By Steve Galea
“Aren’t you going to pick that up?” the kid asked.
It was a good question. But, the answer wasn’t simple. That’s why I looked at the coin I had just accidentally dropped and did the required mental calculations performed by anyone over 55.
First, I assessed the vertical elevation between myself and the coin. This was followed by an honest assessment of the bodily contortions and effort required to recover said coin. Then, I determined, how many people would be forced to avert their eyes during the recovery operation? And, was it cost effective? I also evaluated cell phone reception in case I needed to call a paramedic. And, finally, I determined if the coin was needed for a parking meter or a coffee.
The answers were as follows. I had dropped a quarter. It landed at my feet. Reaching for it would require serious physical effort, roughly the equivalent of touching my toes or kneeling. There were three people within line of sight that might see the plumber’s crack that might accompany either maneuver. I also estimated that the whole operation would likely take three minutes, which translated to a rate of $5 an hour Canadian – hardly worth the effort. On the plus side, cell phone reception was adequate, should things go sideways. And lastly, I had enough coins to pay for a coffee and 30 minutes at any parking meter in town.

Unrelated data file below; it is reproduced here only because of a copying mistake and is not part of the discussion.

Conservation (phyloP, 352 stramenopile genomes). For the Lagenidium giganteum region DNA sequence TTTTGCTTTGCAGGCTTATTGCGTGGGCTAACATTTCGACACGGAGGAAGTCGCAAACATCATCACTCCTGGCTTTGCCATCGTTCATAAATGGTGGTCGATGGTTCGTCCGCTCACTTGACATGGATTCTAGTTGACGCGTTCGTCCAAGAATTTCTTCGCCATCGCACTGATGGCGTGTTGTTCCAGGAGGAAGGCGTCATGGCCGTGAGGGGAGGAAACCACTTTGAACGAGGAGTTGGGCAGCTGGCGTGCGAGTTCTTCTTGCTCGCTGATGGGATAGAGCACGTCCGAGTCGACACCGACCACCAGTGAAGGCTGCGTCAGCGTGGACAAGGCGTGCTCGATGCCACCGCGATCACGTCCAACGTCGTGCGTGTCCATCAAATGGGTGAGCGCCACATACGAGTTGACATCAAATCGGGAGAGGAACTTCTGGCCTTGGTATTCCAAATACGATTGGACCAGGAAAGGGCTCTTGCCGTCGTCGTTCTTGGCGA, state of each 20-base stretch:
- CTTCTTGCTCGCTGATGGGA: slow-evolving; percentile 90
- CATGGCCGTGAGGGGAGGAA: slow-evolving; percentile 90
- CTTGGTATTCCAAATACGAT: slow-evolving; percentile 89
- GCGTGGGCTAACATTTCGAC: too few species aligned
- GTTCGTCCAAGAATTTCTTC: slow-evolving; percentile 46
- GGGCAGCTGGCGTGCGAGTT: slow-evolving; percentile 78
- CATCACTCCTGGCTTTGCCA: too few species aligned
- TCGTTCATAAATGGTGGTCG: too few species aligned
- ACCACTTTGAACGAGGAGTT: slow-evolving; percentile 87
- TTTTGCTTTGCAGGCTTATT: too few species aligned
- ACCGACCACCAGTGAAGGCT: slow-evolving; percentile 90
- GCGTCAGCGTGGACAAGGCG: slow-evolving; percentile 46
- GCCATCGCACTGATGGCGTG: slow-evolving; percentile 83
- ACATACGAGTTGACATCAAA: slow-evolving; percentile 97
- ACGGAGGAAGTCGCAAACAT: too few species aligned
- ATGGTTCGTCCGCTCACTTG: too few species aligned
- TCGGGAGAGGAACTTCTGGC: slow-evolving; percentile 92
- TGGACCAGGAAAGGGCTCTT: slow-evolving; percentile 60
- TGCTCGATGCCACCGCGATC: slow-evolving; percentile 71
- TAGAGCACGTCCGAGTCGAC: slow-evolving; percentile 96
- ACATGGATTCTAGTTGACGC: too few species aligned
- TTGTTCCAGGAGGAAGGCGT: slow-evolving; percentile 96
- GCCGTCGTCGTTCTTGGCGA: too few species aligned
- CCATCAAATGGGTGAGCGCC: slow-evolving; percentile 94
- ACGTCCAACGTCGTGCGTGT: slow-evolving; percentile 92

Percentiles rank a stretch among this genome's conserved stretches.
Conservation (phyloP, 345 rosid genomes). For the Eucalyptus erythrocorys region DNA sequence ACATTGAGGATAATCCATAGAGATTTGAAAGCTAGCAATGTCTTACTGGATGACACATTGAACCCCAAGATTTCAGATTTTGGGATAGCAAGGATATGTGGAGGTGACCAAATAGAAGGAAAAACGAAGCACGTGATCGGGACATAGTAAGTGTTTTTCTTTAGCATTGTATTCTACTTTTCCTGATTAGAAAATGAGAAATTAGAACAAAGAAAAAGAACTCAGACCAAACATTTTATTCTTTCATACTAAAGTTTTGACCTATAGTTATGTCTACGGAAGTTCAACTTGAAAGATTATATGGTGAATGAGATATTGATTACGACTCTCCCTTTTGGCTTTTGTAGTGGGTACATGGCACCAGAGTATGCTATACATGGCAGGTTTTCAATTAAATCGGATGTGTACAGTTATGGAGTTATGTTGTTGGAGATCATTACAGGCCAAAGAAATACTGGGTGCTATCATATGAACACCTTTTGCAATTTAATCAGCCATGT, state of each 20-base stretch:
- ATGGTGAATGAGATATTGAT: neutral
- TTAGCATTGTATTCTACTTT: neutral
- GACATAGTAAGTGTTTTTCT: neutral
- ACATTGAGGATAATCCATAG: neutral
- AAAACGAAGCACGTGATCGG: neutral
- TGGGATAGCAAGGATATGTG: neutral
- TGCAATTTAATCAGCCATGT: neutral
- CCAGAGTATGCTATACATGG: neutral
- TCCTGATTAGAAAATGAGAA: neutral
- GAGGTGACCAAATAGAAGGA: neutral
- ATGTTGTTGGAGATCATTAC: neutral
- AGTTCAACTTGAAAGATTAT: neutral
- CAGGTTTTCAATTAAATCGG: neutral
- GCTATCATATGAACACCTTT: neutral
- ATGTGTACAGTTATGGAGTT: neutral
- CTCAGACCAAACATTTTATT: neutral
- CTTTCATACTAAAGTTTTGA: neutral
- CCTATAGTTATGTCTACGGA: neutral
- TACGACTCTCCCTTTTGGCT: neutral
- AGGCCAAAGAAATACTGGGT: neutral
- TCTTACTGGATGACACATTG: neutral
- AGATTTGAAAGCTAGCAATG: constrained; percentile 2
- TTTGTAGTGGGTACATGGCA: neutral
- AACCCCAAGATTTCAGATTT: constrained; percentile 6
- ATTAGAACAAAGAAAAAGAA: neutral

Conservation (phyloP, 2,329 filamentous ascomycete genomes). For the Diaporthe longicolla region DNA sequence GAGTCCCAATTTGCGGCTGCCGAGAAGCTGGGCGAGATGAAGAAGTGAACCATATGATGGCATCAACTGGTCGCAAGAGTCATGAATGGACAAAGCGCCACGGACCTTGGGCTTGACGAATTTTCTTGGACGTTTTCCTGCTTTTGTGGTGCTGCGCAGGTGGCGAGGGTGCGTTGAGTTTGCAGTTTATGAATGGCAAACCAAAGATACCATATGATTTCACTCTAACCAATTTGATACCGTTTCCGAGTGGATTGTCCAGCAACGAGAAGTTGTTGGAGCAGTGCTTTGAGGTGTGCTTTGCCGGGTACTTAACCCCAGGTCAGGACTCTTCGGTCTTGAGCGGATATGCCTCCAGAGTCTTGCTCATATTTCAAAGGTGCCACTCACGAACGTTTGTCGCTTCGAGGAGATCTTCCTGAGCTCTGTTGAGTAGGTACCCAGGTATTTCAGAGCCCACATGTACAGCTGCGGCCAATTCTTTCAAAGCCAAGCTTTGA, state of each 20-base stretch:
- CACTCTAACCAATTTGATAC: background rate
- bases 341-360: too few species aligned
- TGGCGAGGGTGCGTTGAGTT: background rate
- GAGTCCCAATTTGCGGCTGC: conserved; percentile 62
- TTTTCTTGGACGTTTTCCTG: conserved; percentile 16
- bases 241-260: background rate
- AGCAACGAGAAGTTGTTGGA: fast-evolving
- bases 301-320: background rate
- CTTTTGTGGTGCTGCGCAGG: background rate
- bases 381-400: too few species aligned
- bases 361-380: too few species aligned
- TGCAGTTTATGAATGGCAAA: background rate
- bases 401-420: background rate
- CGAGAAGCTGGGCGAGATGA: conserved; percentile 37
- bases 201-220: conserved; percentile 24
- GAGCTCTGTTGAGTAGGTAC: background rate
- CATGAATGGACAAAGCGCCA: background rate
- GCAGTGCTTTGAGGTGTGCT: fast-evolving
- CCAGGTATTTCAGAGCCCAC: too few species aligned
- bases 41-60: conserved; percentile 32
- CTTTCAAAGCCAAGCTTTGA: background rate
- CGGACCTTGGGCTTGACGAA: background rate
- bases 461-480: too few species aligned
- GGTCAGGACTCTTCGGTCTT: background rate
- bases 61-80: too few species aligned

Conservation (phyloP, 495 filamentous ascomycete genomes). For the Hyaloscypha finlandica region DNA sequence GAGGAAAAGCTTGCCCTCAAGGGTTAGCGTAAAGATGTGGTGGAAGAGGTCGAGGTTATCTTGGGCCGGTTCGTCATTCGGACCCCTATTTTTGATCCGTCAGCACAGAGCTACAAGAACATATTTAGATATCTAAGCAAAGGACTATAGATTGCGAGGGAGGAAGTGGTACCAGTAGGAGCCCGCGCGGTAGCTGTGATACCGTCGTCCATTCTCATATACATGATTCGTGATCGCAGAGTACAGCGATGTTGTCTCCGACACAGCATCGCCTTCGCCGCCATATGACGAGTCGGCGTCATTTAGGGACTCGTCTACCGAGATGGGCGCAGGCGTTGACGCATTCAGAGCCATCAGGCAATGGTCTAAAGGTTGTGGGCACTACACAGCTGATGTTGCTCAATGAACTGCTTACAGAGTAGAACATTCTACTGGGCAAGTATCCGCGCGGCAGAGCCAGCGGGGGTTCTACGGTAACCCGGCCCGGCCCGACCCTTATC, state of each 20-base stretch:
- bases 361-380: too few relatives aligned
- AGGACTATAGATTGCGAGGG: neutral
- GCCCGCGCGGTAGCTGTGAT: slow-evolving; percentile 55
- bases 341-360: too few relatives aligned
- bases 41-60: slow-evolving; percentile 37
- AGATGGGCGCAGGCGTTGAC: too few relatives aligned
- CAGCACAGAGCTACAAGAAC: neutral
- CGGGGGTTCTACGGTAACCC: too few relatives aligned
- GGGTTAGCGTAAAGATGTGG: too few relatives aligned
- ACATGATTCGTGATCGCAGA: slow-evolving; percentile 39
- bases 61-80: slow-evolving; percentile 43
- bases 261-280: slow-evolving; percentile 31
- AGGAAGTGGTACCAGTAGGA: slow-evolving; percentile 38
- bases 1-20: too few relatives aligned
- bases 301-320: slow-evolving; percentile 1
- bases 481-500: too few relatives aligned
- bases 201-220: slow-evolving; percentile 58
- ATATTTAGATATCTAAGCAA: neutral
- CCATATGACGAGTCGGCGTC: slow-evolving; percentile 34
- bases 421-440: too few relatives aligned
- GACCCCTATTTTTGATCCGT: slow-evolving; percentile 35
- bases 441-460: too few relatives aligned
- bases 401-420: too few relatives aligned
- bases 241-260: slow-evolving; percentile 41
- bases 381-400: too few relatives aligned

“I’ll pass,” I said smugly. “Go for it kid.”
The kid did just that. Which was something I did not begrudge him, although the fact that he and his friends followed me around for the rest of the afternoon was a little off-putting.
Even so, I had to smile.
For, if I recall correctly, picking up money you found on the ground was one of the true joys and perhaps even the only lucrative employment opportunity enjoyed by kids of my era. Some kids were better at it than others, of course. And, not to brag, but I was one.
Maybe it was my closer proximity to the ground, but no one could snatch up a quarter, nickel, dime or copper, quicker than me. Also, I was a true innovator – being among the first to utilize the separated sole on the bottom of my sneakers to scoop up coinage.
Once, I found a five-dollar bill, which frankly was the highlight of my youth.
Back in those days, this was enough to buy a small bungalow in Scarborough with enough money left over for a modest-sized yacht.
Oh sure, there were rumors of kids who lived in even more affluent neighbourhoods who had found twenty-dollar bills. But, of course, they were rich to begin with, so they actually had their butler’s pick up cash or polish the coins, which, if you ask me, detracted greatly from the achievement.
It was with this level of experience that I watched the kid work.
His pick-up was OK, although hardly quick enough. Worse still, he had completely neglected the cardinal rule. That’s right. As soon as he retrieved the quarter, he offered it to me.
“What?” I said.
“It’s your quarter,” he replied.
A quick interrogation revealed that, even though he was 10, he was completely oblivious of the “finders keepers” rule, which, if you ask me, is further proof that our educational system is failing.
Also, he was so pleased to find the quarter that he never stopped to look to see if there was more, which is a rookie’s mistake.
So, I set him straight, then pointed him to a nearby fountain. He listened carefully.
I just hope what I told him made cents.